Here we have two fiercely nationalistic peoples, who claim the same homeland. Will they live peacefully in one common state? Life would be hell in such a state. (There’s an Israeli joke: Can the wolf live with the lamb? No problem. But you have to give the wolf a new lamb every day).

BDS supporters often point to South Africa as the basis of their strategy: The black majority was oppressed by the white minority. The blacks turned to the enlightened (white) world, which imposed a boycott on the country. The whites eventually gave in. Two wonderful men, Nelson Mandela and Frederik Willem de Klerk, fell into each other’s arms.

That’s the story as white people see it. To black eyes, the story is slightly different. The blacks, who constituted the overwhelming majority in South Africa, began a campaign of strikes and violence. Mandela, too, was a terrorist. The worldwide boycott certainly helped, but it was the blacks’ struggle that was decisive.

The circumstances here are entirely different. Both Israelis and Palestinians are fanatic nationalists. Israel doesn’t need Arab workers. It can import laborers from all over the world. Israelis’ standard of living is 20 times (!) higher than that of the Palestinians in the occupied territories. As a result of the Holocaust, the world has profound sympathy for Israel. The world does not support anti-Semitism, and Israel accuses BDS of anti-Semitism.

In principle, I don’t oppose a boycott. On the contrary, the Gush Shalom movement, to which I belong, was the first to boycott products from the settlements, back in 1997. I can imagine a boycott of all the enterprises that help the settlements. But I believe that boycotting Israel itself would be a mistake. It would drive the entire Israeli public into the arms of the settlers, while our job is to isolate the settlers in the occupied territories and to separate them from the Israeli public. It that possible? Is it still possible? I believe it is.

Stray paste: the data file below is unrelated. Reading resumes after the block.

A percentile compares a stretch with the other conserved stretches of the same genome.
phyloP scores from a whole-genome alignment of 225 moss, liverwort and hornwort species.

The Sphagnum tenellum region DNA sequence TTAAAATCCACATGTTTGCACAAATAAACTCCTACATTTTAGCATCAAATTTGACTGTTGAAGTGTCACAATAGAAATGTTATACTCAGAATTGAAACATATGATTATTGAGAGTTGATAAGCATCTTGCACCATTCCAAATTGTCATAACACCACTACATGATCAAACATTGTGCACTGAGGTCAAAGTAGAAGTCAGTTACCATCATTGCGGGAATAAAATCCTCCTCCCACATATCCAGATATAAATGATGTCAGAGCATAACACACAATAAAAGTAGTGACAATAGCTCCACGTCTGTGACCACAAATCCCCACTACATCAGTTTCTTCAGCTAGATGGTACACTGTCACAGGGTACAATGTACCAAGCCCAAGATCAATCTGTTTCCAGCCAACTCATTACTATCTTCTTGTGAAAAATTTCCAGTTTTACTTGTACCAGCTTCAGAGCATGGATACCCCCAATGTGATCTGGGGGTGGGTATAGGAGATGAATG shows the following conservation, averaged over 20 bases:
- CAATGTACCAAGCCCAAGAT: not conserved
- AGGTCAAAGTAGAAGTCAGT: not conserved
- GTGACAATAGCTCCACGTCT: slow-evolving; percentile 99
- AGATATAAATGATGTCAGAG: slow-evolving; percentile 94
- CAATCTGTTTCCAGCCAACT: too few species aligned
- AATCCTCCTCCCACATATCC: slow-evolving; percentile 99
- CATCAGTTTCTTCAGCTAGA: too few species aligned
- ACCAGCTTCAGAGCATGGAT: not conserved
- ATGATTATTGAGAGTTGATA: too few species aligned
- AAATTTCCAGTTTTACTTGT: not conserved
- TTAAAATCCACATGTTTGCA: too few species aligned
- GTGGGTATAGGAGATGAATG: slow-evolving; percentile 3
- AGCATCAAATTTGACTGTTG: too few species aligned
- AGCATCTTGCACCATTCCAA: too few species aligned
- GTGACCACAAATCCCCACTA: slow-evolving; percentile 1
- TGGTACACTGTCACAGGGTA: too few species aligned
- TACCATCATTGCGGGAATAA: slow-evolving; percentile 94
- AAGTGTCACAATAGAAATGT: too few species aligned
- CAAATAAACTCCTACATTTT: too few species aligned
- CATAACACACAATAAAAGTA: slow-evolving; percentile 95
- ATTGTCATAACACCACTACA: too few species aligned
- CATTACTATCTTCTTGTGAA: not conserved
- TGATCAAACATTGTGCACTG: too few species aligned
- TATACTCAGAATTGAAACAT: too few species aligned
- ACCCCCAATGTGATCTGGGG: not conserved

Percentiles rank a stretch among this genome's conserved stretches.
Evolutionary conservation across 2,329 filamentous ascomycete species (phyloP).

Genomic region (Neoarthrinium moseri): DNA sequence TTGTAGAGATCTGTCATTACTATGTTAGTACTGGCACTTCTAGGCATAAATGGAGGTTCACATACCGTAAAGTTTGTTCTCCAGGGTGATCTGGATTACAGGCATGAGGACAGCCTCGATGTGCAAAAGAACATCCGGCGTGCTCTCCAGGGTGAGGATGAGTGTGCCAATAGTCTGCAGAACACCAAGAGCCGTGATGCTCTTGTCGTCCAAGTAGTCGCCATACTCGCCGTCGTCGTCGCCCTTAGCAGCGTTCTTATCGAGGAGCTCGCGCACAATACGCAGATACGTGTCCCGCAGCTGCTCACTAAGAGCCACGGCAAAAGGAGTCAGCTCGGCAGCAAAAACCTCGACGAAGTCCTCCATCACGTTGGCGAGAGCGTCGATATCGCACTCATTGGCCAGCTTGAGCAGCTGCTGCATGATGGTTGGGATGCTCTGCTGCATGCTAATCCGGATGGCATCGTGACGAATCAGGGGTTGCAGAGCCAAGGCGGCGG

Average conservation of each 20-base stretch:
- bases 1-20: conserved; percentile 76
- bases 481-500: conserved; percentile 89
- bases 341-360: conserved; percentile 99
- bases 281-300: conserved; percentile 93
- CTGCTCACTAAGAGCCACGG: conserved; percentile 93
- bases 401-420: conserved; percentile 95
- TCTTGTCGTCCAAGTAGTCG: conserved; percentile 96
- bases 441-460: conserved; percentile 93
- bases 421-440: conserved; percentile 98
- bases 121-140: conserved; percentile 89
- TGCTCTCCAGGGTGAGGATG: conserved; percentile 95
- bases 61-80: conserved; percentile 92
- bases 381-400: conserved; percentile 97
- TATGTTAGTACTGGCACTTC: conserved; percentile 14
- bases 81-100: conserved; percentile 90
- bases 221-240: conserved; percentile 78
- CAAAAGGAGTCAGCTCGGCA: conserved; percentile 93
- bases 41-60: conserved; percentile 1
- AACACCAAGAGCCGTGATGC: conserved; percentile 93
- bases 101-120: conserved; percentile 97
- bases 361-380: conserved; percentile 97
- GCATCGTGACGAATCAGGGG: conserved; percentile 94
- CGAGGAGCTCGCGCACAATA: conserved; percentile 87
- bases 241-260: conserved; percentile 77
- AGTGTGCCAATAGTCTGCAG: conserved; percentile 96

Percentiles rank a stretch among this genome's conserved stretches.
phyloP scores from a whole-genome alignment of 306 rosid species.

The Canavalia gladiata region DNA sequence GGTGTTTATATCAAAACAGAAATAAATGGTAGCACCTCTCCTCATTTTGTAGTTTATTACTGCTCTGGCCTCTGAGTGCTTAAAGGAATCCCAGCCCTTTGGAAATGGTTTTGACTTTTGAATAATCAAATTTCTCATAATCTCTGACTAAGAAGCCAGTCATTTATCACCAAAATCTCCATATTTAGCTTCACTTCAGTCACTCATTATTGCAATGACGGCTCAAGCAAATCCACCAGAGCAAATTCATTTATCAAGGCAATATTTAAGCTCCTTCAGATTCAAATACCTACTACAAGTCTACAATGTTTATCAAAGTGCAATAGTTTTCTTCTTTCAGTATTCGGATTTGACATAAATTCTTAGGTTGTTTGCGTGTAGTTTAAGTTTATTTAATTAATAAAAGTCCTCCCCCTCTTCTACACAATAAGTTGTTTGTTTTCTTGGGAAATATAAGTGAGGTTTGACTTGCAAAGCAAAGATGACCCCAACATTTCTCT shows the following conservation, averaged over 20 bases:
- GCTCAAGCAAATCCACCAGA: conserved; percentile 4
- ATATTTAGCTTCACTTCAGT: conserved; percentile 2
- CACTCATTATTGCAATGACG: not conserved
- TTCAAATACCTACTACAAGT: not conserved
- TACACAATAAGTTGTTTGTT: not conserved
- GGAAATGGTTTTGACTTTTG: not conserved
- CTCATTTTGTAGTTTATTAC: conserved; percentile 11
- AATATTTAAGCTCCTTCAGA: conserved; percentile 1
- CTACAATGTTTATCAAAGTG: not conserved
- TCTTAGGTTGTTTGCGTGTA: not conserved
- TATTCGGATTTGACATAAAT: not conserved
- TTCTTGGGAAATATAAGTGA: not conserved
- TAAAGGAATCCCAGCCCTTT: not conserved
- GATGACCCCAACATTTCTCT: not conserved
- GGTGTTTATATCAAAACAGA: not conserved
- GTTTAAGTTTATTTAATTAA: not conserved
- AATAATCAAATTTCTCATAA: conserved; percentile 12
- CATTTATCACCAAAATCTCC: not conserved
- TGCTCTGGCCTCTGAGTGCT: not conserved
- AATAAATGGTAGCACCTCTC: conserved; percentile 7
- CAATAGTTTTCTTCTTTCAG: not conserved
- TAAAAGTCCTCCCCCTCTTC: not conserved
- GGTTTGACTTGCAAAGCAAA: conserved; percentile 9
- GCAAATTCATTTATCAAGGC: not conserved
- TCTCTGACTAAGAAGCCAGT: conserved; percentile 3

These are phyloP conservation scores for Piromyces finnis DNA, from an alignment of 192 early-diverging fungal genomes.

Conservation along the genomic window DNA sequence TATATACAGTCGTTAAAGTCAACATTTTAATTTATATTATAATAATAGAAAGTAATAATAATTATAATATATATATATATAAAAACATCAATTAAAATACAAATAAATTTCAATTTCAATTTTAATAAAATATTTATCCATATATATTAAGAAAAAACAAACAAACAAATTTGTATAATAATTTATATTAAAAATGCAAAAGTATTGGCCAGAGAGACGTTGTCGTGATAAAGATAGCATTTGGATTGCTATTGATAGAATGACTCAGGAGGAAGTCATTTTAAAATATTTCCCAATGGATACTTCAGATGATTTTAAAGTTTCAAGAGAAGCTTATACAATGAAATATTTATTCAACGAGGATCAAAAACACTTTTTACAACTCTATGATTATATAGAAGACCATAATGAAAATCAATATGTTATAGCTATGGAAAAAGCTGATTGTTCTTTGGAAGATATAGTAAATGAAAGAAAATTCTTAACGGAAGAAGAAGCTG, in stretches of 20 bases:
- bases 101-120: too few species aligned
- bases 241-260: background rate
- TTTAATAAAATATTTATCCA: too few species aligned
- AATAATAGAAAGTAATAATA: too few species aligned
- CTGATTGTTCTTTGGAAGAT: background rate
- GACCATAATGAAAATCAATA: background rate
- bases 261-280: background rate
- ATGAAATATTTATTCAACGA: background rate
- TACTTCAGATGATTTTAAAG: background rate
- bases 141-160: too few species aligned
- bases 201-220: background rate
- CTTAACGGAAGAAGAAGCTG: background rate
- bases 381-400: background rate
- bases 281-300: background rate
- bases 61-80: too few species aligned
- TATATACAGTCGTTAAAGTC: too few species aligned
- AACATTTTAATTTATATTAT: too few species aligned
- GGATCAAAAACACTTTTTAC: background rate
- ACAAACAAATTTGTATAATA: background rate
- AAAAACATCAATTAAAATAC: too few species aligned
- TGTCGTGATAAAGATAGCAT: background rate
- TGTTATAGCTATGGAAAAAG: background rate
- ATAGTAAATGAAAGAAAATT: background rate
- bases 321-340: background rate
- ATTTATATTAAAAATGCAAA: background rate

The present situation proves that we made mistakes. We must pause and rethink everything, from the beginning.

There are dozens of organizations working in the field for peace and human rights. We must find a way to bring these forces together without undermining each one’s independence and special character. We must find a way to revitalize the parties of the left, which are comatose. And perhaps establish a new party.

I respect BDS and all its actions that are sincerely aimed at liberating the Palestinians and making peace between them and us. The law proposed in the United States that would outlaw BDS activities looks to me both ridiculous and antidemocratic. I suggest that the BDS folks do their work there. Our job here is to regroup, reorganize and redouble our efforts to overturn the current government and bring the peace camp to power.

I believe the majority of Israelis would want peace, if they thought it were possible. They are torn between an energetic right-wing majority with a fascist fringe that declares peace to be impossible and undesirable, and a pathetic, spineless left-wing minority. The situation is not hopeless. The battle is far from over. There is nothing to despair of but despair itself.